Monday, August 1, 2011

Eco-socialism and 'Ecological Civilization' in China

By Ariel Salleh
Capitalism Nature Socialism
2008, Vol. 19, No. 3, 122-128.

On the weekend of 16-18 May 2008, Shandong University in Jinan - capital of the province just south of Beijing, hosted an International Conference on Environmental Politics. The university is one of the oldest in modern China and has three lush green city campuses. The dynamo behind the event was Professor Qingzhi Huan with strong support from university president Prof Tao Zhan and an enthusiastic postgrad team.

It opened with formalities from Prof Mouchang Yu of the Chinese Academy of Social Sciences, Quanxin Zhang, Vice-Director of the Shandong Committee of the Communist Party of China (CPC), and Yaoxian Wang, former Director of the Ministry of Environmental Protection. Speakers from far a field included Indian born activist Saral Sarkar from Cologne - author of Eco-socialism or eco-capitalism?;1 political philosopher John Barry from Queens University, Belfast; environmental sociologists Seajae Lee, Jaemook Park, and Do-Wan Ku from Korea; Masatsugu Maruyama from Japan, and myself from the University of Sydney.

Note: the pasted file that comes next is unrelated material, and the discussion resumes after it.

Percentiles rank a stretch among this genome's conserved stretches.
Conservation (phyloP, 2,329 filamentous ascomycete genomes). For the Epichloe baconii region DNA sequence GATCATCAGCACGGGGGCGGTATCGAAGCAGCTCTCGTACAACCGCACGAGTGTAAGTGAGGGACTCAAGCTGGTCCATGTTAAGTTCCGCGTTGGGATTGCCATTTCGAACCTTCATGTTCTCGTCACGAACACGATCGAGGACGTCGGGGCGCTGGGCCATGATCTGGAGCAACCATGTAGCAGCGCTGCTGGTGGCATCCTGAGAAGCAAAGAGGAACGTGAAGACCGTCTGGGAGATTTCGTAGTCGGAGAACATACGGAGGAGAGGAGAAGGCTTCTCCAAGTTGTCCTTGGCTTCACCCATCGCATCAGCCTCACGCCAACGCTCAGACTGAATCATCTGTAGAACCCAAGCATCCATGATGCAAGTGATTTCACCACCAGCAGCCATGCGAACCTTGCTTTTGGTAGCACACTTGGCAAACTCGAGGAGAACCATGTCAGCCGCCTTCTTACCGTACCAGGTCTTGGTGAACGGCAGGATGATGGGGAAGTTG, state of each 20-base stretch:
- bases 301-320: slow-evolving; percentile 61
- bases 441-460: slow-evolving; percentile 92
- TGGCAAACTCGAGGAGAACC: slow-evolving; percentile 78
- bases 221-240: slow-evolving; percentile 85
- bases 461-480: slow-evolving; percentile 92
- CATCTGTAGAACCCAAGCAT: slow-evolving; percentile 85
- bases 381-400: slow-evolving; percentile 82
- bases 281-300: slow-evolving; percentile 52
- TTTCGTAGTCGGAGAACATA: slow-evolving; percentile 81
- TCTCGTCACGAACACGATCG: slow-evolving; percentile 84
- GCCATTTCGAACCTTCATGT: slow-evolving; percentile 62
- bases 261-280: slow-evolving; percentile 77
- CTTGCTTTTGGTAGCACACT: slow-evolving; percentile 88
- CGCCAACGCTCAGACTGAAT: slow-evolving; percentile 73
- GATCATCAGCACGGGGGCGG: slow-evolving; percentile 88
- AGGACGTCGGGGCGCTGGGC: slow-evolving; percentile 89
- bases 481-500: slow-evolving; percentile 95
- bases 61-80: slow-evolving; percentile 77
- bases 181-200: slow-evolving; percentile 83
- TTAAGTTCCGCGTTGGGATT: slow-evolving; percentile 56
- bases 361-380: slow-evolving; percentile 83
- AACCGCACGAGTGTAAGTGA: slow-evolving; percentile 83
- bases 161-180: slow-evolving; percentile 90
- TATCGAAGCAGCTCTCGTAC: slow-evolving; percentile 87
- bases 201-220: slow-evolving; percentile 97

The two day forum was loosely organised under three heads: Eco-socialism and Environmental Political Theories; International Comparison on Red-Green Movement and Practice; Eco-socialism and Constructing Socialist Ecological Civilization in China. Cutting across this were substantive themes at several levels of generality. The international relations focus showcased work on environmental diplomacy, UN governance mechanisms, and the role of the GEF. At a national level the focus was consumerism and the logic of capital, impacts of China's growth economy, environmental rights, the state and civil society in disaster management.

Regional case studies covered environmentalism in India, water, subsistence agriculture, Korean oil spills, and moves towards energy saving. Finally, there were critical theoretical papers on O'Connor's ecoMarxism, alternative communities, the gendered ecological footprint, and the concept of "ecological civilization."

Read more HERE.

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